I am lucky enough to spend one day a week as a volunteer in the archives at Chatsworth. Reliable witnesses and my diary tell me I have been coming here for just over a year. Each day here goes very quickly because it’s so interesting. I have always been fascinated by history and qualified as an archivist years ago. Now I am able to use some of those skills in retirement. There are several volunteers and we get a wide range of work to do, organised by a friendly team of archivists. They even give you home-made chocolate cake at tea break (you have to be quick!). The projects I have undertaken at Chatsworth have been varied. I have helped in long term projects such as cleaning and repackaging documents, cataloguing estate maps and plans and listing and cataloguing all kinds of documents.

At present I am cataloguing correspondence of Victor Cavendish, 9th Duke of Devonshire. The work generally involves sorting the documents chronologically, making sure that they are clean and in suitable packaging, assigning reference numbers, and then entering the details onto a spreadsheet. I identify dates, provenance and give a brief description of each letter’s contents. To do this I have to read the letters. Bliss! The personalities leap from the page. That is the best bit for me. Sometimes you feel that you can hear the people speak. You get to know their handwriting, but then have that sinking feeling when you realise you can’t quite make out their signatures. It is a wonderful body of information about personal, social and political life in the early 20th century. In one letter you can be reading about national and international events and next you come across a detailed description of the estates and workers at Holker Hall or Bolton Abbey, a bishop wondering who to appoint to a benefice or a correspondent thanking the Duke for a gift of grouse.
Cataloguing letters is enjoyable, but often frustrating ... particularly when you can’t make out the signature like in the letter above.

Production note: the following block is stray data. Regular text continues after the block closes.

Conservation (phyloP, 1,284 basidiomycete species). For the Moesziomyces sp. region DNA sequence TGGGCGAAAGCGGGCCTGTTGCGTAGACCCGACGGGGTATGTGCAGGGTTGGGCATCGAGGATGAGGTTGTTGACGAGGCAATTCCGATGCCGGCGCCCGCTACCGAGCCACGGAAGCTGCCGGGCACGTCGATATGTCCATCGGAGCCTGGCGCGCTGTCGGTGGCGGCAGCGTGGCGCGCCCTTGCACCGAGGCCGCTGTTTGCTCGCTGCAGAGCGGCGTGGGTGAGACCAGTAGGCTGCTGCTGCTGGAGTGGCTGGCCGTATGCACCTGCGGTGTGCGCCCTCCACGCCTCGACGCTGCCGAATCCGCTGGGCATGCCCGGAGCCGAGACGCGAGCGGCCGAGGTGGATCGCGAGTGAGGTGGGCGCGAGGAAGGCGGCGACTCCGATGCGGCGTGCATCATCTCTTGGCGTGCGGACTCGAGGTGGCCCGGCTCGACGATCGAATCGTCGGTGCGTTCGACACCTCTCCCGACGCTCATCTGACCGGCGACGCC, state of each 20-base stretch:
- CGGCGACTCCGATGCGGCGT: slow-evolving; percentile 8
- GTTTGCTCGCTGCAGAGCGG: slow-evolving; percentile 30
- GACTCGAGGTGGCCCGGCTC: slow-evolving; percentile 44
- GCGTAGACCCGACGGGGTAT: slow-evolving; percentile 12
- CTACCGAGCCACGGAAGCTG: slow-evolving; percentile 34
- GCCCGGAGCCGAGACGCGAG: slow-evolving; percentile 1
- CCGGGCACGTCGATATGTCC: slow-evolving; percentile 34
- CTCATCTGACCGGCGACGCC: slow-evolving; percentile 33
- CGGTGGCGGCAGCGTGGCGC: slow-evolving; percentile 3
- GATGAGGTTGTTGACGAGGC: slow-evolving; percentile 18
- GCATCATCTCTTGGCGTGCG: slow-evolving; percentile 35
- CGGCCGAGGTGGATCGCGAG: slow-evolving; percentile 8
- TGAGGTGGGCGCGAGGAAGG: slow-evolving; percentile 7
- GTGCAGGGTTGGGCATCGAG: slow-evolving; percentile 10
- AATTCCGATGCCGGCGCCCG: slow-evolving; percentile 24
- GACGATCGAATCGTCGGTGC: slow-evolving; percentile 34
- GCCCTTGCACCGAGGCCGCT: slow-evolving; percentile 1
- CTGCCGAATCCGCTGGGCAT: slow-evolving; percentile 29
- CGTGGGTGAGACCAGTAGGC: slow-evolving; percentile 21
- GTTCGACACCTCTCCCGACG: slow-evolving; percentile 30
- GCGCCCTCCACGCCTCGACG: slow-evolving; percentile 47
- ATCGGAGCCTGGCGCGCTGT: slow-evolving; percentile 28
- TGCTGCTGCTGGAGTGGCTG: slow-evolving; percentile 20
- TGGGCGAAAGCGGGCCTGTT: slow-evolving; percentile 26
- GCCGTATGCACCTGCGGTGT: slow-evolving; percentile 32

The oldest documents I have worked on are some letters written by Georgiana, 5th Duchess of Devonshire, including a hymn she wrote while in childbirth. I have also worked on listing a collection of Buxton Bath Books where I saw the names of all kinds of people who used the thermal spa at Buxton, ranging from an Archbishop of Canterbury to someone who was described as ‘itinerant’. Then there was the Thomas Bateman Collection, a collection of historical, archaeological and geological material compiled in the nineteenth century by a renowned local antiquarian. I have also helped to catalogue the diaries of Lady Lucy Cavendish (illustrated by her with amusing sketches), the diaries of ‘The Bachelor Duke’ and the diaries of Lord Edward Cavendish.
Extract from a diary of Lucy Cavendish, complete with sketches

As for Chatsworth, this is the most beautiful place to come to work, all the grandeur of the buildings and estate, and underpinning it, a record of the generations of people who built, worked and lived here. It is a great privilege to get up close to such an important archive, and to help preserve it for future generations.
Collections Volunteer
Discover what can be found in archives and explore theDevonshire Collection Archive as well as archives in your local area. Visit www.exploreyourarchive.org to find out more or follow the stories on twitter #explorearchives.

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